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Exhibition presents a selection of prints from Cowboy Kate & Other Stories by Sam Haskins
‘Cowboy Kate & Other Stories’ by Sam Haskins. © Sam Haskins Estate, 2019. All rights reserved.

LONDON.- Atlas Gallery is presenting a selection of cinematic black and white prints from the historic photobook Cowboy Kate & Other Stories (1964) shot by South African-British photographer Sam Haskins. Haskins and his wife Alida dreamt up the spirited Cowboy Kate after a model playfully posed in Haskins’ studio with her own black suede hat. Haskins’ dynamic photographs tell the tale of Kate’s youthful adventures fighting for justice in the Old West as she leaps lightly from page to page with a spring in her step.

Cowboy Kate is a benchmark in the history of photography. Executing his photographs with technical and directorial mastery, Haskin’s cinematic approach and sensitivity to his subject matter made the book one of the most original photographic developments of the Sixties. It was the first photo book to offer a purely visual fictional narrative, and in doing so turned an unknown model into a fashion industry icon.

Located within a traditional Western setting, Haskins creates a subtly engaging narrative using theatrical props. His manipulation of grain and blur convey varying degrees of movement and emotion across the pages with a pervading sense of fun. The book demonstrates Haskins’ talent for image and page design, the sequence of double page spread layouts creating tension and tempo. The narrative, given written form by Desmond Skirrow after the book was complete, tells Kate’s story with a poetic touch that captures the effervescence present in Haskins’ photographs.

The light-hearted and lyrical storytelling of Cowboy Kate on her youthful and daring adventures in the West catches Haskins’ natural flair for entertainment which always remained grounded in a highlydisciplined, craft-driven approach to creative photography. The athletic cheekiness of Cowboy Kate, with her tousled hair and tilted hat, captivated its original 1960s audience; Haskins’ liberated aesthetic speaking to the emerging zeitgeist of the period. His sensitive reinvention of the nude created a book that celebrated the innocence of youth and wholesome beauty with timeless appeal.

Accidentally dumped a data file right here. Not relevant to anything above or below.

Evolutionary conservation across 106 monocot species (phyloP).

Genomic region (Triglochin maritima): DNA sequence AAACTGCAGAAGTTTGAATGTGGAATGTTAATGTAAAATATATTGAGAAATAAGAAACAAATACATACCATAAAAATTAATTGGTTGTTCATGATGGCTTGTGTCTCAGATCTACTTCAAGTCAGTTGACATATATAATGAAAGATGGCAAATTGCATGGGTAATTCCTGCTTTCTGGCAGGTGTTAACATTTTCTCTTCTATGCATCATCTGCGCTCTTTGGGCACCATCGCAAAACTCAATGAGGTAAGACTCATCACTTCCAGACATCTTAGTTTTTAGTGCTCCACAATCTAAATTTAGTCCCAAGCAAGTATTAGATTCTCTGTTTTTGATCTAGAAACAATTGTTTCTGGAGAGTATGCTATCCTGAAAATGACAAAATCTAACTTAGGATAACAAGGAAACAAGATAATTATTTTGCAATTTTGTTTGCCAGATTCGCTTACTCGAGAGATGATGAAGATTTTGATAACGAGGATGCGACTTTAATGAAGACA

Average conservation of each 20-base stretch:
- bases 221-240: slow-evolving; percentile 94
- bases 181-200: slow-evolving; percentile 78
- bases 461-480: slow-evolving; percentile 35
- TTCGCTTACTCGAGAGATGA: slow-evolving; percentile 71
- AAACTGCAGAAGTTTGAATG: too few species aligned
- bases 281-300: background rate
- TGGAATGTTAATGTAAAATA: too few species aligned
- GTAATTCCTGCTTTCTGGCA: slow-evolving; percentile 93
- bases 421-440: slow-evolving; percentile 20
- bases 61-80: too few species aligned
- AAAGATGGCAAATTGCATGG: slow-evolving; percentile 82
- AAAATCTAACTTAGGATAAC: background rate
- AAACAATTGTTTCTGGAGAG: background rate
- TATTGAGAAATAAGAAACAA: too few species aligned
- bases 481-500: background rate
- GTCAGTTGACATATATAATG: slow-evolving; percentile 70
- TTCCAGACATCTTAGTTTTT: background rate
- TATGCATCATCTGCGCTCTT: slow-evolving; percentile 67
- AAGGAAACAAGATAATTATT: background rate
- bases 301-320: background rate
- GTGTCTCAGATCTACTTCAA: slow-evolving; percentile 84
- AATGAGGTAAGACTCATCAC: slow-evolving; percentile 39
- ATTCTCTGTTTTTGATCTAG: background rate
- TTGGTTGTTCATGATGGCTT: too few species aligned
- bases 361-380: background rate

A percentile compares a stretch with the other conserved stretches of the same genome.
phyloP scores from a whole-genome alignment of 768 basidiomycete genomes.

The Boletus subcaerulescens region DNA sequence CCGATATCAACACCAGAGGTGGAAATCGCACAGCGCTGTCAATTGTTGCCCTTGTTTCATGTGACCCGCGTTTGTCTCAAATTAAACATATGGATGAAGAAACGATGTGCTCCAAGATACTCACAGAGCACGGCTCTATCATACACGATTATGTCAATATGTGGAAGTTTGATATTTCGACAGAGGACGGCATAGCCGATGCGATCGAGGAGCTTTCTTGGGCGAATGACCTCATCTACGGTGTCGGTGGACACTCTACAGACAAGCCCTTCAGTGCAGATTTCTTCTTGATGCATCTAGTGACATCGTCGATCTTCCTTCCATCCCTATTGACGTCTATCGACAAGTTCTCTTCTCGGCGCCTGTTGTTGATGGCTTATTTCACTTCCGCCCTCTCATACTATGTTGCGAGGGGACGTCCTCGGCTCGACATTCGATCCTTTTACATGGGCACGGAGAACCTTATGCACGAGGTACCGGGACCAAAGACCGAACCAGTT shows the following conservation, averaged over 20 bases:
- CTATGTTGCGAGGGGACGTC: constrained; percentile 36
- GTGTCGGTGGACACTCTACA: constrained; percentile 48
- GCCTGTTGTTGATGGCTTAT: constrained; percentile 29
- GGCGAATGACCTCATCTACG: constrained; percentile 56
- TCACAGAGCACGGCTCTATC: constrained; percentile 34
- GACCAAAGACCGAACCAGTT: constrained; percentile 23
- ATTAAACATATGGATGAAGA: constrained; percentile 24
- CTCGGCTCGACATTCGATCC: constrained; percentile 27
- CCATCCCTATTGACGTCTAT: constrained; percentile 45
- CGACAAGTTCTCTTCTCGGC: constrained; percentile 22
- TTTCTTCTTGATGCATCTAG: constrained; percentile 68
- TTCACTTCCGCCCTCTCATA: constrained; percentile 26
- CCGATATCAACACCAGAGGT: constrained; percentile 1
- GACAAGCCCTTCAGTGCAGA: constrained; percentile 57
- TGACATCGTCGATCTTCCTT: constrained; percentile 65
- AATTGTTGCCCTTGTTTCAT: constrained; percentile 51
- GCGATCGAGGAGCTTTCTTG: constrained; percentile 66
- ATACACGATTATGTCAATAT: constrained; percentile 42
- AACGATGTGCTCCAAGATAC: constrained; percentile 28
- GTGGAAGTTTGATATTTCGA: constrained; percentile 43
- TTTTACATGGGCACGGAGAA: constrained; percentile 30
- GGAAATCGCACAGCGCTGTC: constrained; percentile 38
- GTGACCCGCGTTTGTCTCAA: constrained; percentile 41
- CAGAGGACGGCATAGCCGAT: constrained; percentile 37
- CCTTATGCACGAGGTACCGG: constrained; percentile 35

Cowboy Kate & Other Stories is one of Haskins’ most important projects from his early career, along with Five Girls (1962), November Girl (1967) and African Image (1967). Cowboy Kate is the most influential of these and, as the most referenced in post-war photography, it continues to influence international artists, photographers, make-up designers, pop stars and fashion designers.

Cowboy Kate and Other Stories or ‘Kate’ as the book often referred to, had its place in photographic history cemented in 2005 when the International Center of Photography in New York included the book in their exhibition, The Open Book: A History of the Photographic Book from 1878 to the Present. When it was first published in 1964, Cowboy Kate and Other Stories won the prestigious Prix Nadar in France and since then has sold almost one million copies worldwide.

A limited edition of the book Cowboy Kate & Other Stories (100 copies at £250) has been released to coincide with the exhibition.

Sam Haskins (1926-2009) received formal art training in London studying drawing, painting, print-making and sculpture from the figure. He later went on to study photography in London from 1949 to 1951.

Haskins’ career started in advertising while he was still in Johannesburg where he ran what was probably the first modern freelance advertising studio in Africa in 1953. During these years, Haskins worked on his personal creative projects in the evening along with his wife Alida (1927-2012). During his lifetime, he worked commercially across a very broad spectrum of photography, from still life to industrial, fashion and aerial commissions.

Sam and Alida Haskins moved with their sons to London in 1968 where he ran a studio in Chelsea. He continued to work as a commercial photographer while maintaining his own creative projects, including further award-winning books. In 2001, Sam and Alida Haskins moved to Australia, where the National Portrait Gallery in Canberra mounted a retrospective of his work.

A shoot for Yves Saint Laurent in 2001 resulted in a period of working as a mainstream fashion photographer, something he spent most of his life avoiding. This led to a stream of assignments in New York, Paris, London, Tokyo and Sydney working for fashion houses and magazines.

Atlas Gallery is the sole international representative of Sam Haskins and the gallery will be taking his work, including Cowboy Kate, to Paris Photo (6-10 November 2019).

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